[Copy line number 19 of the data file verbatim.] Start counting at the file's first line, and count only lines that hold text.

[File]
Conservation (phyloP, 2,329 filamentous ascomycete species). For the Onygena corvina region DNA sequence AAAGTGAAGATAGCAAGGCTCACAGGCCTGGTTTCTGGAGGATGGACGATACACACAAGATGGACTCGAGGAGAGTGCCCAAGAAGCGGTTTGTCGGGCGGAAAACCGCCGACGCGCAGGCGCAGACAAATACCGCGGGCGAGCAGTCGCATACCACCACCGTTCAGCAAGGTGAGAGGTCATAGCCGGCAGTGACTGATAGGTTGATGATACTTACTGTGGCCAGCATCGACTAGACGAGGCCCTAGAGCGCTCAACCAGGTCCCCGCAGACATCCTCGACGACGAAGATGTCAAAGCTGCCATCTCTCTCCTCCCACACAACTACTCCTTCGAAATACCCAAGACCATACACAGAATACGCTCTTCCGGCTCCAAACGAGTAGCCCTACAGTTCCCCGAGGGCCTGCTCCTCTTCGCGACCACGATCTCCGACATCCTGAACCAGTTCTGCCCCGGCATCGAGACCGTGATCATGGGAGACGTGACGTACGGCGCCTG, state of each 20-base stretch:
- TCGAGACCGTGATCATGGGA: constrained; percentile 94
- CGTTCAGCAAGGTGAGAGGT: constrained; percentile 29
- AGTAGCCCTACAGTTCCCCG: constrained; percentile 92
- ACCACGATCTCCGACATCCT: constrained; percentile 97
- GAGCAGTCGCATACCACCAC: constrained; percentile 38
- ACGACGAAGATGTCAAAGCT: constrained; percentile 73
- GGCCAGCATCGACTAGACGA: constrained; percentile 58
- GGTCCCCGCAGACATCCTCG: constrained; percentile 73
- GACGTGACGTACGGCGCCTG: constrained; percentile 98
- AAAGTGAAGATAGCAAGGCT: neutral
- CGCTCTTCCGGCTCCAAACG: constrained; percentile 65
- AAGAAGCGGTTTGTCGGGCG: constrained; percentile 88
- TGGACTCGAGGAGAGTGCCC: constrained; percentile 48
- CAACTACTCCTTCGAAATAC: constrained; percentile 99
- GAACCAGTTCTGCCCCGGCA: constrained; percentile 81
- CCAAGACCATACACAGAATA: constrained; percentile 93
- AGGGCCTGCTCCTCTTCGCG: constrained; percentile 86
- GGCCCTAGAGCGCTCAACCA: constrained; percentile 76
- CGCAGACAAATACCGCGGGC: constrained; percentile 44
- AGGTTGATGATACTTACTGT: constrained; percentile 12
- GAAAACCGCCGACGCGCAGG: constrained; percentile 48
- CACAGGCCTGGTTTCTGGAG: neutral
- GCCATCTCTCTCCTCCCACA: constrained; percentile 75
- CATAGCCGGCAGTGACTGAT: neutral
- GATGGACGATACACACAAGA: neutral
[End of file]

- GGCCCTAGAGCGCTCAACCA: constrained; percentile 76